Political conflict and unrest proved deadly for journalists in 2011, while governments failed to prosecute those who targeted reporters for their work, according to the Committee to Protect Journalists’ year-end survey of journalists killed in the line of duty.
At least 43 journalists were killed worldwide in direct relation to their work this year. Seven deaths occurred in Pakistan, where 29 journalists have been killed in the past five years. Libya and Iraq, each with five fatalities, and Mexico, with three deaths, also ranked high worldwide for journalism-related fatalities. Regionally, most deaths occurred in the Middle East, where 18 journalists perished this year, many while covering the uprisings that swept the Arab world.
“The combination of dangerous assignments turned deadly and targeted murders that remain unsolved is a double challenge to free expression,” said CPJ Executive Director Joel Simon. “Combatants must recognize the right of journalists to cover conflict, while governments must be held accountable for investigating and prosecuting those who carry out crimes against the press.”
Fatalities on dangerous assignments such as street protests reached the highest rate since 1992, CPJ’s survey shows, while the proportion of murders has declined over the years, accounting for less than half the deaths in 2011. Nonetheless, assassinations continued in places where governments have failed to prosecute previous crimes. CPJ research shows that about 90 percent of journalist murders go unsolved even though most victims-70 percent in 2011-reported receiving threats prior to their deaths.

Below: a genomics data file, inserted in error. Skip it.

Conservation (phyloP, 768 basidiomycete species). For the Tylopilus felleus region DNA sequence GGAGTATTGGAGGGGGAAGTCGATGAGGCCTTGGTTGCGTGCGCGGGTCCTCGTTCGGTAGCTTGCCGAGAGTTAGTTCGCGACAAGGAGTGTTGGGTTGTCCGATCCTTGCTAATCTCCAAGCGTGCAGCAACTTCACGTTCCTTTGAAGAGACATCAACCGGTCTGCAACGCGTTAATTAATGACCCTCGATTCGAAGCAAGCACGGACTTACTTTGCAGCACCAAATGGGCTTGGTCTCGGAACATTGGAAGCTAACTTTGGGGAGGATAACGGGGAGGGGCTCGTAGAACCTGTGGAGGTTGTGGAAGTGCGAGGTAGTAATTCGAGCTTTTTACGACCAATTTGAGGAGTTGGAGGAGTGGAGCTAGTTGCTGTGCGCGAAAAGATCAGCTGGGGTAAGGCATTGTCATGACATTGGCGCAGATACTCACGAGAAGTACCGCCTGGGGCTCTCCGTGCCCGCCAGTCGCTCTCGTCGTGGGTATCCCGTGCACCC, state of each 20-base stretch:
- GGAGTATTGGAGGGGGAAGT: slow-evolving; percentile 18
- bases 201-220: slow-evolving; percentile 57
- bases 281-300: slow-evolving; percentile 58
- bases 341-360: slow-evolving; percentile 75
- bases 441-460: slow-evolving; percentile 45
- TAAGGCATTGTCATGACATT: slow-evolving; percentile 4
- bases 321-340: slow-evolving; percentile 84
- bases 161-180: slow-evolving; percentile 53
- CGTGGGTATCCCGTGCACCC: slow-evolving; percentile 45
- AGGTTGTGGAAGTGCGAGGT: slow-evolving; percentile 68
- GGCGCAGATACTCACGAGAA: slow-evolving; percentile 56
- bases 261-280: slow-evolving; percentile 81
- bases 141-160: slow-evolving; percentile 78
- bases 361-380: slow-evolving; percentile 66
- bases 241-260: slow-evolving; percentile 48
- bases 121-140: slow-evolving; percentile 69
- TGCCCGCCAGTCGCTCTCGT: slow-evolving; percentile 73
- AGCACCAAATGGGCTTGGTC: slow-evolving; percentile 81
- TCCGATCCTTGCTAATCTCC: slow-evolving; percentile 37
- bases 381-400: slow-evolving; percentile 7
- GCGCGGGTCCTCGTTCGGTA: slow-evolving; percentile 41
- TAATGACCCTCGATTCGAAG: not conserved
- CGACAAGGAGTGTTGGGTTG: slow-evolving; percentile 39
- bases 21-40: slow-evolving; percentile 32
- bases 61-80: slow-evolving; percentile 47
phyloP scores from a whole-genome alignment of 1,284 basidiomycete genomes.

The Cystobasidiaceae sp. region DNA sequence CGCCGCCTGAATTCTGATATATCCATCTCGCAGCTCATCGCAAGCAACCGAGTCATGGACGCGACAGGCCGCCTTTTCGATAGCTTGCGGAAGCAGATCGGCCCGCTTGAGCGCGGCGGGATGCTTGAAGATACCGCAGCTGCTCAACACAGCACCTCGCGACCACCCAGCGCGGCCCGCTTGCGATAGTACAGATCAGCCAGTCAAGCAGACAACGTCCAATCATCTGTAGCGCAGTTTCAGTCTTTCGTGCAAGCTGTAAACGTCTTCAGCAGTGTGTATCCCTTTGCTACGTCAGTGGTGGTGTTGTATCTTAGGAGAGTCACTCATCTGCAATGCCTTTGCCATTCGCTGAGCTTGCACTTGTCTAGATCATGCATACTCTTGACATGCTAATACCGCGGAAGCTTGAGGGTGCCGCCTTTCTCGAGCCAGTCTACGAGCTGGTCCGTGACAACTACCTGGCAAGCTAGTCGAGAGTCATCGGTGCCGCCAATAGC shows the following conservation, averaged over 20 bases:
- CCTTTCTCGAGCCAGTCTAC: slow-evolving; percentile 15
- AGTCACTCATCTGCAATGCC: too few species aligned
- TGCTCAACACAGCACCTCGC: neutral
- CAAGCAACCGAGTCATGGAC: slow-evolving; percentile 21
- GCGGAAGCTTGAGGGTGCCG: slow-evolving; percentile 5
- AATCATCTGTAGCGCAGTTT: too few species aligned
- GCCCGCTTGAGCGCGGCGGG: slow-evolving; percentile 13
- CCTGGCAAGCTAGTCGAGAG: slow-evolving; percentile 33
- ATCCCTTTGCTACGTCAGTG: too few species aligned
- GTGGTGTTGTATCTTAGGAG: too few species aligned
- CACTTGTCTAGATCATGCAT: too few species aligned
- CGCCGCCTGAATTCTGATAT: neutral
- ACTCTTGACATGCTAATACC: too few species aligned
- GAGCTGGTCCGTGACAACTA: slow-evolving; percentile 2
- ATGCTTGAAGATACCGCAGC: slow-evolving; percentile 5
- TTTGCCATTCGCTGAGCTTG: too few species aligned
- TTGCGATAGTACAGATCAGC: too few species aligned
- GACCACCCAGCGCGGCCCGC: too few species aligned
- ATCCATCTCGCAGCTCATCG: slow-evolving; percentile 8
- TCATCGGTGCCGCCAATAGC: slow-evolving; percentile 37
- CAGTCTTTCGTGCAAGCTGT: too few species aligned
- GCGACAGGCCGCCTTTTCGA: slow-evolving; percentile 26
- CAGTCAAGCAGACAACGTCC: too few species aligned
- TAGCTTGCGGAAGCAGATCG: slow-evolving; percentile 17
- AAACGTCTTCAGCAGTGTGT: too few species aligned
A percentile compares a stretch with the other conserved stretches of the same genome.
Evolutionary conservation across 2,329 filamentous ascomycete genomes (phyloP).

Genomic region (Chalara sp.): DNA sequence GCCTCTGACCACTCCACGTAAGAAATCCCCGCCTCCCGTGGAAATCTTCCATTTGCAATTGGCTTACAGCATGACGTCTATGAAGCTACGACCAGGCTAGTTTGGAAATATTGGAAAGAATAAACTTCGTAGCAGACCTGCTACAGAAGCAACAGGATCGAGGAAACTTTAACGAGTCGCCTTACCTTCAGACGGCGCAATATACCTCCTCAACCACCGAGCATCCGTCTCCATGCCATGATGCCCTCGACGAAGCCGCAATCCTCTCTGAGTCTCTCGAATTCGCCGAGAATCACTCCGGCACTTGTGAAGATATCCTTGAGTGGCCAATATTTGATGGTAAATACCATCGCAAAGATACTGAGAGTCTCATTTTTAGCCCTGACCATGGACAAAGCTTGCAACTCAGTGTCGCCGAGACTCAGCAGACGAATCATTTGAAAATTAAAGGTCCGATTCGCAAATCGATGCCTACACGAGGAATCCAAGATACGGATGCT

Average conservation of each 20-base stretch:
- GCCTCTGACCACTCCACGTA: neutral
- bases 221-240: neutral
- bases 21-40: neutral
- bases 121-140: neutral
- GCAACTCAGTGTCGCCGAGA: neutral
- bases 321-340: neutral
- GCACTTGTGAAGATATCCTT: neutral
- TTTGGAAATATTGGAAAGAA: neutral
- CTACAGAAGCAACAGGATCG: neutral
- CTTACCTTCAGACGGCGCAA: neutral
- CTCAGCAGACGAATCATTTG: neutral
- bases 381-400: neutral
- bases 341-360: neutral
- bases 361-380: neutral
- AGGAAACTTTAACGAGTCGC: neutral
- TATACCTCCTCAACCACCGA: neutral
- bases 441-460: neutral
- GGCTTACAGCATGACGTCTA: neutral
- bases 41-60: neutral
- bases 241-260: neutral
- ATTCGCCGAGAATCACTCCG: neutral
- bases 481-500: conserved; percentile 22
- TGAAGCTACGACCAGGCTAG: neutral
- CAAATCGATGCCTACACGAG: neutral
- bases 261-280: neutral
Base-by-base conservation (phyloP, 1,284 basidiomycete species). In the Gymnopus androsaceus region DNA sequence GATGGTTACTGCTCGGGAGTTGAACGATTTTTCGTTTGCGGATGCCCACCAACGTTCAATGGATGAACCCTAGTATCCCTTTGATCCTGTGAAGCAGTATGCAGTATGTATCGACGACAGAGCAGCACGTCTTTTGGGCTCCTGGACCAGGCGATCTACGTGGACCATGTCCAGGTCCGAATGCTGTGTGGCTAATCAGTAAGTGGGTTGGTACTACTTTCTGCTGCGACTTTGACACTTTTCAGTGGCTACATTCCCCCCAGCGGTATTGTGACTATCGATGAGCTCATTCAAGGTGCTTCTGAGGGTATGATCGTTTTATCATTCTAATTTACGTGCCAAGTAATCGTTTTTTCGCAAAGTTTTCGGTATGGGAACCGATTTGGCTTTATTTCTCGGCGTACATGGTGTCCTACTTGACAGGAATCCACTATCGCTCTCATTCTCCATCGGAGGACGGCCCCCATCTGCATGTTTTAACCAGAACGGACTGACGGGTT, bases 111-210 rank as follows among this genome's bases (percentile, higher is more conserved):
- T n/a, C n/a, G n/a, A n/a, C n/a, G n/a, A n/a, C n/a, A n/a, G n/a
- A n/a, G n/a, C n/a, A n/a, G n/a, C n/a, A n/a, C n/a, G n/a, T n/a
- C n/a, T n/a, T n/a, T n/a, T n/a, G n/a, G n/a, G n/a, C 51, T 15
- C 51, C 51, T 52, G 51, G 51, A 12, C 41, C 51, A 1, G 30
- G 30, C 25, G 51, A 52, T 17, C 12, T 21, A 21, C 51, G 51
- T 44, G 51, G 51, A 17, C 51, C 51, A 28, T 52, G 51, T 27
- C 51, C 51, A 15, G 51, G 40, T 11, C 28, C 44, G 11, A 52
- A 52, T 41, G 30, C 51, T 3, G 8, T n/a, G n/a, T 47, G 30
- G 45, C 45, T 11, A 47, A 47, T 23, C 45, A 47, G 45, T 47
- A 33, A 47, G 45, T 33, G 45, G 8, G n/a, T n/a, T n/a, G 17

“Of the seven journalists killed in Pakistan this year, five were murdered. Mexico — increasingly a global leader, which will assume the G20 presidency in 2012 — holds a similarly atrocious record,” Simon said. “Despite many promises, authorities in Pakistan and Mexico have made no progress in solving these crimes, and their failure to do so perpetuates this climate of violence.”
The global tally is consistent with the 2010 toll, when 44 journalists died in connection with their work. CPJ is investigating another 35 deaths in 2011 to determine whether they were work-related; 20 of these cases are in Latin America, where the web of crime, official corruption, and weak law enforcement often obscures the motive.
More than 80 percent of those killed were local journalists. Photographers and camera operators suffered steep losses in 2011, constituting about 40 percent of the overall death toll — approximately double the proportion since CPJ began documentation in 1992. Internet journalists registered eight fatalities this year, including a murder in Mexico which was the first worldwide directly linked to journalism on social media. The number of freelancers killed on the job has also increased steadily over the years, constituting nearly a third of the 2011 poll. Five media support workers were also killed this year.
CPJ has compiled detailed records on journalist fatalities since 1992. Staff members independently investigate and verify the circumstances behind each death. CPJ considers a case work-related only when reasonably certain that a journalist was killed in direct reprisal for his or her work; in crossfire; or while carrying out a dangerous assignment. Cases involving unclear motives, but with a potential link to journalism, are classified as “unconfirmed” and CPJ continues to investigate.